To paraphrase 18th-century statesman Edmund Burke, all that is needed for the triumph of a misguided cause is that good people do nothing. “One such cause now seeks to end biomedical research because of the theory that animals have rights ruling out their use in research. Scientists need to respond forcefully to animal rights advocates, whose arguments are confusing the public and thereby threatening advances in heath knowledge and care. Leaders of the animal rights movement target biomedical research because it depends on public funding, and few people understand the process of health care research. Hearing allegations of cruelty to animals in research settings, many are perplexed that anyone would deliberately harm an animal.
For example, a grandmotherly woman staffing an animal rights booth at a recent street fair was distributing a brochure that encouraged readers not to use anything that opposed immunizations; she wanted to know if vaccines come from animal research. When assured that they do, she replied, “Then I would have to say yes.” Asked what will happen when epidemics return, she said, “Don’t worry, scientists will find some way of using computers.” Such well-meaning people just don’s understand.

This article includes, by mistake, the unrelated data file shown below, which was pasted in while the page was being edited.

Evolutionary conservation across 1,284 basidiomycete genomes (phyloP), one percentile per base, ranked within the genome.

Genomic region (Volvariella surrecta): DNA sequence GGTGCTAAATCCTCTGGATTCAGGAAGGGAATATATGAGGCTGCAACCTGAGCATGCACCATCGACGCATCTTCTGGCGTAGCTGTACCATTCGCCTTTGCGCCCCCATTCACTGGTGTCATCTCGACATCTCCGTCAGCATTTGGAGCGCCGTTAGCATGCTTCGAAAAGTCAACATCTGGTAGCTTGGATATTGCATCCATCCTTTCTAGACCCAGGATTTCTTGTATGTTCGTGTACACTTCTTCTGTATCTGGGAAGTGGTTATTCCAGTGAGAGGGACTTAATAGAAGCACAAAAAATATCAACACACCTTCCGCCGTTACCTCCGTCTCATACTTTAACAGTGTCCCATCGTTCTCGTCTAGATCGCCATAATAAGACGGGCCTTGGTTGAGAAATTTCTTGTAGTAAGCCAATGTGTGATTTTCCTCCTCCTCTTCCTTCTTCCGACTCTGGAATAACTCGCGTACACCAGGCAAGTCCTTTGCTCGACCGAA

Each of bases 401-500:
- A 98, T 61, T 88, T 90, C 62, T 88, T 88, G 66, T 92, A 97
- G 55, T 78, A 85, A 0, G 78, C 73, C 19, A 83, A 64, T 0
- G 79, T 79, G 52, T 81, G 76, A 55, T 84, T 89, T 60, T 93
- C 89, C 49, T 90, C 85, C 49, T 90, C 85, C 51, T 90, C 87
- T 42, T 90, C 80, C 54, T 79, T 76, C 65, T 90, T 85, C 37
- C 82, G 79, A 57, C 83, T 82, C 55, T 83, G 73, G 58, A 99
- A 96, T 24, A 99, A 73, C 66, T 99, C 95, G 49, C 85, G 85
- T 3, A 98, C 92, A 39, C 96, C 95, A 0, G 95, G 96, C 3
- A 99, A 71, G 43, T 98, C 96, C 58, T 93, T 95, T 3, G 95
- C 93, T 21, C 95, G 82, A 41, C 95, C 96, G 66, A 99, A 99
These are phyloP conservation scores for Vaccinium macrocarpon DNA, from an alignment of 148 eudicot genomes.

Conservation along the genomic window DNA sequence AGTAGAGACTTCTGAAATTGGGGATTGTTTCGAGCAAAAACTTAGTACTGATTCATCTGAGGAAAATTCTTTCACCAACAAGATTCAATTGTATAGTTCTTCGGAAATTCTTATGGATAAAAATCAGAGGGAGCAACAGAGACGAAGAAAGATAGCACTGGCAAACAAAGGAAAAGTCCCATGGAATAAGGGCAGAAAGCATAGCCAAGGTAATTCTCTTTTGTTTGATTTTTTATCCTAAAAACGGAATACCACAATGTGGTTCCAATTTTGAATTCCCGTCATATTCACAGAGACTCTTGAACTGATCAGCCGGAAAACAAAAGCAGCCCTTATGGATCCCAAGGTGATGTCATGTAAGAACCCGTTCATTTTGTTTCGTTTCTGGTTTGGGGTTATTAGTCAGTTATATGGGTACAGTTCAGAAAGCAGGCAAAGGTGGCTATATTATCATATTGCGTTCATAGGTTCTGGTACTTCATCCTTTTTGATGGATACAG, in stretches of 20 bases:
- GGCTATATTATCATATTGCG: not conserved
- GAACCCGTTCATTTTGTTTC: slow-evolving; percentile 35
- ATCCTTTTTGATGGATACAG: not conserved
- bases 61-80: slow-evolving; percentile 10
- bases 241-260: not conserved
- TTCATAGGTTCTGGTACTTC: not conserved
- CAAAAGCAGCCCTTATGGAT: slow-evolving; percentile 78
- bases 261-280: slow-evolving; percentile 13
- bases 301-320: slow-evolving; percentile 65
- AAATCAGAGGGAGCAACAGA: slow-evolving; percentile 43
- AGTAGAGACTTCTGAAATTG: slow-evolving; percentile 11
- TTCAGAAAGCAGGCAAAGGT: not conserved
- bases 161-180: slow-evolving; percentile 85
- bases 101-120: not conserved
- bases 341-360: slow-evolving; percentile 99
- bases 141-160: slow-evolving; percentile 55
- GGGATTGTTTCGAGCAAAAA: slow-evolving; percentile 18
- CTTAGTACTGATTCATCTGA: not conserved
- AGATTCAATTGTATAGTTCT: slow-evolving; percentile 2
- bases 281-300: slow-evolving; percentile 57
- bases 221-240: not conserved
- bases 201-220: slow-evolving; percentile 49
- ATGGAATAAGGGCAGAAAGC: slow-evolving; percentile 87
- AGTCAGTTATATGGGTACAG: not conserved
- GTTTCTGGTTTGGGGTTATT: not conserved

Scientists must communicate their message to the public in a compassionate, understandable way in human terms, not in the language of molecular biology. We need to make clear the connection between animal research and a grandmother’s hip replacement, a father’s bypass operation, a baby’s vaccinations, and even a pet’s shots. To those who are unaware that animal research was needed to produce these treatments, as well as new treatments and vaccines, animal research seems wasteful at best and cruel at worst.
Much can be done. Scientists could “adopt” middle school classes and present their own research. They should be quick to respond to letters to the editor, lest animal rights misinformation go unchallenged and acquire a deceptive appearance of truth. Research institutions could be opened to tours; to show that laboratory animals receive humane care. Finally, because the ultimate stakeholders are patients, the health research community should actively recruit to its cause not only well-known personalities such as Stephen Cooper, who has made courageous statements about the value of animal research, but all who receive medical treatment. If good people do nothing there is a real possibility that an uninformed citizenry will extinguish the precious embers of medical progress.